I'll never forget that I had a friend from China in middle school. I went over to his house and his sister was practicing the piano for some recital. I guess she missed a note and her parents just went ballistic on her. I remember thinking, damn she sounded all right to me. Maybe she was just screwing around or something; I've always told myself she missed a note, but she seemed hard at work on that piano.

I will leave the reader's imagination to measure the significance of this account. I dare not speculate, but would venture to say that our freedom to slack off vis-a-vis their regimented discipline both have its price.

To dismiss Spengler's observations on this basis, however, is to miss the point. While I believe he overstates the integrity of the Chinese character, his warning of decadence in the West stands on its own.

Analysis - Stage Two

Simply bettering oneself for betterment's sake seems to be an overlooked enterprise these days. The deep popularity of shows like American Idol suggests that Americans are more concerned with showmanship and microwaved celebrities. This triumph of mediocrity over high culture, Spengler argues, presents nothing higher for people to aspire to other than their own average selves.

I am sympathetic to this argument.

Consider the case of musical studies. American parents often think that joining the school band or taking private lessons will help their kids get better grades. While this holds some truth, these parents are completely missing the point.

Involvement in music isn't about getting good grades, nor for the sake of participating in "high culture." Rather it is about simply getting good at doing something (read: anything). The best activity, of course, is the kind that teaches how to better yourself. Why any parent would need other reasons for musical studies, scientific or not, is beyond my understanding.

Do we really need a reason to commit to something other than to better ourselves? It seems that we do, perhaps because Americans feel little need to better ourselves beyond who we already are.

We feel we have arrived; the American Century was unfolding before our very eyes, with the pre-9/11 world coming to order. All major wars have ended, save for the ones we begin. As the sole superpower, the world was our backyard. Wealth, prestige, influence, power, morality, these are all things Americans have harvested in abundance and come to take for granted by the 21st century.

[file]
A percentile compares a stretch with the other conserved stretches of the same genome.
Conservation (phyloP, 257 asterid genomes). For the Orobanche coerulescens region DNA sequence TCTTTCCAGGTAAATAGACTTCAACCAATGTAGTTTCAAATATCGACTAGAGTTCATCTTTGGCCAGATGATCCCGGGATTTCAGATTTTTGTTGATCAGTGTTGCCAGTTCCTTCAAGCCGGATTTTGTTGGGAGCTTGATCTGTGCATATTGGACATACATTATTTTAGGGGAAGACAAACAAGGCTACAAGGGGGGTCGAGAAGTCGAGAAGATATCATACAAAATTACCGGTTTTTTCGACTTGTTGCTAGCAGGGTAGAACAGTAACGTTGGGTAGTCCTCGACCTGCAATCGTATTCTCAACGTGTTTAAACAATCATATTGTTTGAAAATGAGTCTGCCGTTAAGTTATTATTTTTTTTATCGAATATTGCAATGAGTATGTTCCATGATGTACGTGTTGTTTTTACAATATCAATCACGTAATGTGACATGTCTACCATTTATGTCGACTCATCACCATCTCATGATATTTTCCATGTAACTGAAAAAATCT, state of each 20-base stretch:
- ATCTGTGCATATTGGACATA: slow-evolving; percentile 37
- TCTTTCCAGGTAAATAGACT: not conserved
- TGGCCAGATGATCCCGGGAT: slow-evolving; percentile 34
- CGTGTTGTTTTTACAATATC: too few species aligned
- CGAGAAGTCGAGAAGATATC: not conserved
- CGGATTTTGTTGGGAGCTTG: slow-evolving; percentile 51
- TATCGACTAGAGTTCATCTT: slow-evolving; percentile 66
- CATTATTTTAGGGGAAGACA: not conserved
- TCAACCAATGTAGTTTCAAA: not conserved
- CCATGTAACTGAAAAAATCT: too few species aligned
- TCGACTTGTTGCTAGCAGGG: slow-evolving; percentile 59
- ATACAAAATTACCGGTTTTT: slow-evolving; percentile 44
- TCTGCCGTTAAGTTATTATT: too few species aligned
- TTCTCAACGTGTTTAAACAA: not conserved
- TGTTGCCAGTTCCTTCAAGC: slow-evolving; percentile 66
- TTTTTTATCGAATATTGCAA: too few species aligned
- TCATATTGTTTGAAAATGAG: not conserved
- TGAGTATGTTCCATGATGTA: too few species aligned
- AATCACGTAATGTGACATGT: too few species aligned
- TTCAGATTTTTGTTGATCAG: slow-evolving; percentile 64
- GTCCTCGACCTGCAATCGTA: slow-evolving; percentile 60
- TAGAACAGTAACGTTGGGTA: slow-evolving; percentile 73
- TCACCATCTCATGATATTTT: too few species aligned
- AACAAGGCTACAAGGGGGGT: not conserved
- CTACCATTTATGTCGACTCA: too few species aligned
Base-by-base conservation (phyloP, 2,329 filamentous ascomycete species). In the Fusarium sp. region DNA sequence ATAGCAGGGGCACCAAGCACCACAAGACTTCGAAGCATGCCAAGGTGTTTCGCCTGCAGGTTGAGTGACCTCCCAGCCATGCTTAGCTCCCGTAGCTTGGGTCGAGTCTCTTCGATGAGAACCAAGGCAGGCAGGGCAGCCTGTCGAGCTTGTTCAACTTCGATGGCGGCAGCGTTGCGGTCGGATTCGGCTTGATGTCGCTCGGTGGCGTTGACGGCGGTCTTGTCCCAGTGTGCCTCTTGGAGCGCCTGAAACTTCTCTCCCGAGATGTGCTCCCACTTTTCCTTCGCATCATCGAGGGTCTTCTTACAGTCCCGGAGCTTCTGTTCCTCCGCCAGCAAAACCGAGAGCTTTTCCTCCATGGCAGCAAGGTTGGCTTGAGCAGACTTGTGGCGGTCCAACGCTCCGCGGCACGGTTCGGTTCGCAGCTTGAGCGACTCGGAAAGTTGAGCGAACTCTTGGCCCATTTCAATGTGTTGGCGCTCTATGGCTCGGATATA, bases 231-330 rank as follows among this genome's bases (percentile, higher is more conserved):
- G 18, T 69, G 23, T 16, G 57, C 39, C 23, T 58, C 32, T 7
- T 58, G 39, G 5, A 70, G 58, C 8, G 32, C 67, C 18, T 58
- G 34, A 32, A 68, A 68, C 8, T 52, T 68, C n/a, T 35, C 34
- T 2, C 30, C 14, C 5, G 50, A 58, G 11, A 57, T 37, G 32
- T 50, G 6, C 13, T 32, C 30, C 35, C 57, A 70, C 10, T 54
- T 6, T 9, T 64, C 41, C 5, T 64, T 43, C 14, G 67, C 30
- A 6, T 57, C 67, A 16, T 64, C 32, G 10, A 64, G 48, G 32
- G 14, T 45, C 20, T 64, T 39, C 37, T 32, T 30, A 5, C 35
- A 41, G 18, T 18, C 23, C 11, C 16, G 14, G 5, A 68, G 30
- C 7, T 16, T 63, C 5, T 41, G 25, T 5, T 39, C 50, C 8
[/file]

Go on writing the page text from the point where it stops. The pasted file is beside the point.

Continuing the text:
After all, why struggle to better ourselves when we have already made it?

If the Chinese do surpass us one day, it will not be because of their incubated diligence and discipline. Rather it will be our own complacency that drives the West into decline.

(Perhaps we can find solace in the fact that China is probably headed down the same road toward a consumerist existence. After all there's nothing like materialistic complacency to wipe out the hard-learned lessons of history. This we should know.)

One thing about Spengler's dire warning is for certain: the West still has no idea what kind of trouble it's in.
If Westerners think the present recession is unpleasant, they cannot begin to imagine how the recovery will look, for it may occur entirely remote to them, on the other side of the world.

It is harder and harder to dismiss the awful thought that Americans, too, might require long experience with hard times to restore the sort of diligence that their Chinese counterparts learned at such a high price.

May he be proved wrong. In the meantime, who will be the next American Idol? You? Yay?